While discussing the psychodynamic model, there were some assumptions made. One of the assumptions made is that every behavior has a cause. By making this assumption, aspects such as feelings, thoughts and behavior are taken to be as a result of a certain cause either genetically or environmental. Other assumptions made are that personality consists of two parts, one's childhood experiences play a great role in shaping one's personality and that the conscious and the unconscious mind are in endless conflicts.
However, the assumption that behavior is either motivated by the life instinct or the sex drive was omitted. The reason behind my omission of this concept is that there are very few supporting materials and research on it, and besides, it conflicts with other concepts discussed.  According to the psychodynamic model, these two drives are from the id part. This presents a conflict since these two drives are in the id part yet only one of them influence one's behavior at a time. We would expect that the id is only in conflict with the super-id part (Larsen & Buss, 2008).
The Differences between Healthy and Unhealthy Personalities
 Personalities can either be healthy or unhealthy. The difference between these two is based on the flexibility of a person in different environments. Different situations need to be interpreted differently such that the unique demands they present are meet (Engler, 2013).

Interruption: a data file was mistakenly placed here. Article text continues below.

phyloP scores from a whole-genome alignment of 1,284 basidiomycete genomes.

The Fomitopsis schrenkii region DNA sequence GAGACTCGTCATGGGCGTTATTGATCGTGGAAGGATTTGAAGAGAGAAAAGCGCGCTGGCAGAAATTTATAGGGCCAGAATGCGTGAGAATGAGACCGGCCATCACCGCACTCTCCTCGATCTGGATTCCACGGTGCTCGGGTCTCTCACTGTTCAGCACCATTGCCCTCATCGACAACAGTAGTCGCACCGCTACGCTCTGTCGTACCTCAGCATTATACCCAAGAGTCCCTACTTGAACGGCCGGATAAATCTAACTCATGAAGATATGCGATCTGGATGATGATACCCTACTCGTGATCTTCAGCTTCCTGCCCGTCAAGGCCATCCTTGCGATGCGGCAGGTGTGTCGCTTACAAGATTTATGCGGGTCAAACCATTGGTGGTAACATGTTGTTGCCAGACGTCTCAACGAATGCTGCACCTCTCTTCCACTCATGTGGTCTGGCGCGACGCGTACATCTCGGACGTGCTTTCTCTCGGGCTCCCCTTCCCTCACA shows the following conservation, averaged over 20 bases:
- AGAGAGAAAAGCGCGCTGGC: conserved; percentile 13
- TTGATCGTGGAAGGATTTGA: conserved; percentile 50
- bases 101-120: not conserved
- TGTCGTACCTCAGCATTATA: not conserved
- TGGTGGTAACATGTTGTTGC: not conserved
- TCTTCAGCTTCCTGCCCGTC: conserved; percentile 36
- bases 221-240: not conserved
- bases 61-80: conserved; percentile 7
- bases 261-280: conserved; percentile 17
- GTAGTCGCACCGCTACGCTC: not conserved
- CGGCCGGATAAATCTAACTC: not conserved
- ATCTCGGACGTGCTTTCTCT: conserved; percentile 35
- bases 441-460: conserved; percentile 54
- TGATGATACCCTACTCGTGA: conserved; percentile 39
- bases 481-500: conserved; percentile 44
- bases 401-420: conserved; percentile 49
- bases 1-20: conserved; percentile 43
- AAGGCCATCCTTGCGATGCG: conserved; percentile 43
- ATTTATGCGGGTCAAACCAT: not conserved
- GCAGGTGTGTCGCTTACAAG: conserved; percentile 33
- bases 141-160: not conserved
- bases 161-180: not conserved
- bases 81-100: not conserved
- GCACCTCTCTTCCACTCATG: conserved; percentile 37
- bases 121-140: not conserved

A person is said to have a healthy personality if he/she interprets his/her environment accurately such that their behaviors, thoughts, and feelings are by their environment. Such a person can navigate their environment efficiently and productively.
On the other hand, a person is said to have an unhealthy personality if he/she lacks a skill called metallization. Such a person is not able to adjust their behavior as per different environments with ease. They have rigid feelings, thoughts, and behaviors (Engler, 2013).
The Roles of Heredity, the Environment, and Epigenetics
Personality development is highly determined by some factors namely; the environment, heredity, and epigenetics. The personality of different people differs significantly based on the above factors.